The Court:  “This is an appeal as of right. We are of the view that the appeal should be allowed. On the evidence, it was open to the trial judge to conclude that the act of forcible or unlawful confinement, which occurred when the respondent prevented the victim from escaping through the front door of the apartment, was distinct and independent. The trial judge’s conviction for first degree murder is reinstated.”

Criminal Law: Sexual Assault

R. v. Spicer, 2016 SCC 3; 2015 ABCA 190 (36532)

Justice Moldaver: “The sole issue before us is whether the trial judge’s failure to instruct the jury on the need to take reasonable steps to ascertain consent might reasonably be thought to have had a material bearing on the acquittal. A majority of the Alberta Court of Appeal found that it did. We agree. Accordingly, we would dismiss the appeal.” (Publication ban).

Criminal Law: Sexual Offences

R. v. C.K-D., 2016 SCC 41; 2016 ONCA 66 (36877)

Justice Wagner: “The trial judge’s charge to the jury as a whole conveyed the correct instruction to the jury on the proper approach [as to how a young person’s evidence is to be considered] to assessing A.Y.’s evidence and credibility. On this basis, the appeal should be allowed and the convictions restored.”

Criminal Law: Trafficking; Parties to an Offence

R. v. Knapczyk, 2016 SCC 10; 2015 ABCA 258 (36612) (36613)

The Chief Justice: “We are agreed that the appeals should be dismissed. We agree with the following statement of the Court of Appeal: On the correct application of the legal principles to the facts found by the trial judge, it is an inescapable conclusion that the respondents aided and abetted the offence of trafficking through distribution. Their acts prevented or hindered interference with the accomplishment of a criminal act. In this way, the respondents provided assistance and encouragement to Mr. Caines in the commission of the offence of trafficking. There is a clear link between the respondents’ acts and the commission of the offence. [para. 15] The appeals are dismissed and the order of the Court of Appeal affirmed.”

Labour Law: Collective Bargaining

British Columbia Teachers’ Federation v. British Columbia, 2016 SCC 49; 2015 BCCA 184 (36500)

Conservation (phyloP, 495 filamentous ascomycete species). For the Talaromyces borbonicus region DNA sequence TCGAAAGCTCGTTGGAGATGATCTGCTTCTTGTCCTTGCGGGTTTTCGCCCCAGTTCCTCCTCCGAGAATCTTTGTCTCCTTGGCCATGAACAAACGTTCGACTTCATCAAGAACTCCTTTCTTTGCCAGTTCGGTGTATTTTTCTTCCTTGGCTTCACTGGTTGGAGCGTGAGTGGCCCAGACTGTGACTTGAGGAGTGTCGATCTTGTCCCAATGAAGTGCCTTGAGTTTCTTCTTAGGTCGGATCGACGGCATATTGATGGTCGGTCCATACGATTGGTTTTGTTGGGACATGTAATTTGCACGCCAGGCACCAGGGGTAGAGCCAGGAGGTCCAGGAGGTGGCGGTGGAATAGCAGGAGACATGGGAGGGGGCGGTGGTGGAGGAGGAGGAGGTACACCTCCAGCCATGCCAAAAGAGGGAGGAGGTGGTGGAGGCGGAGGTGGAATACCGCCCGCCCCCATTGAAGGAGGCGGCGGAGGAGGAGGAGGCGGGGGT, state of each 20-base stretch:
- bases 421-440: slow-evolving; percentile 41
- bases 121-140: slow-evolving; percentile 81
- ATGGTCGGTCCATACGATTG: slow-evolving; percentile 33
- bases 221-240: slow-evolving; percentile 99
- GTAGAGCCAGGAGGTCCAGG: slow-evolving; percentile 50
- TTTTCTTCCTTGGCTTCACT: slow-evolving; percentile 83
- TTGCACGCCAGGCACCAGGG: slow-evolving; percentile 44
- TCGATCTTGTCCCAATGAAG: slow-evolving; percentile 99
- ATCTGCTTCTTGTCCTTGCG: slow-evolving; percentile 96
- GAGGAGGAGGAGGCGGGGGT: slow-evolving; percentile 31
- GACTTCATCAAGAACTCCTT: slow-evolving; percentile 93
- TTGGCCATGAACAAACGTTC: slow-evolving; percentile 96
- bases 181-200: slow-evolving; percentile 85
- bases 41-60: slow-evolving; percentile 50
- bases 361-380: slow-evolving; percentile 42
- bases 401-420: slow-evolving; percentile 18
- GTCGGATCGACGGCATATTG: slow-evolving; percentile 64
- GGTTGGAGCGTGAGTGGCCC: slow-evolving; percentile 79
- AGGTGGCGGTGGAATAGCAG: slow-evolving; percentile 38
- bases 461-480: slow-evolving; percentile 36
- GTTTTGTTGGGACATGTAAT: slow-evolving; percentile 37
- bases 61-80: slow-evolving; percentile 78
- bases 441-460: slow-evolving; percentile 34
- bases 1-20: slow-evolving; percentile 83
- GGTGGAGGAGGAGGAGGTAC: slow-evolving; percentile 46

The Chief Justice: “The majority of the Court would allow the appeal, substantially for the reasons of Justice Donald. Justices Côté and Brown would dissent and dismiss the appeal, substantially for the reasons of the majority in the Court of Appeal.”


Charter/Constitutional Law: Physician-Assisted Dying

Carter v. Canada (Attorney General), 2016 SCC 4 (35591)

Federal government’s request to extend previously-given 12-month suspension of judgment granted at 4, not 6 months. Québec gets a constitutional exemption. Non-Québecois may apply for an individual exemption to their Superior Court.

Leaves to Appeal Granted

Aboriginal Law: Duty to Consult

Chippewas of the Thames First Nation v. Enbridge Pipelines Inc., National Energy Board, and Attorney General of Canada, 2015 FCA 222 (36776)

Enbridge applied to the National Energy Board to approve a pipeline project – specifically, to reverse the flow of one section of an existing pipeline, expand the capacity of the pipeline, and exempt the project from certain regulatory requirements and procedures to allow for the transportation of heavy crude oil. The NEB approved the project, on specified terms and conditions. The Chippewas of the Thames First Nation appealed the NEB’s decision, citing, among other things, inadequate consultation. A majority of the Fed. C.A. dismissed the appeal, finding that, in the absence of the Crown as a participant in the original application, the NEB was not required to determine whether the Crown was under a duty to consult, and if so, whether the duty had been discharged. Nor was there any delegation by the Crown to the NEB of any power to undertake the fulfillment of any such duty. In dissent, Rennie J.A. would have allowed the appeal, concluding the NEB was required to undertake a consultation analysis as a precondition to approving Enbridge’s application.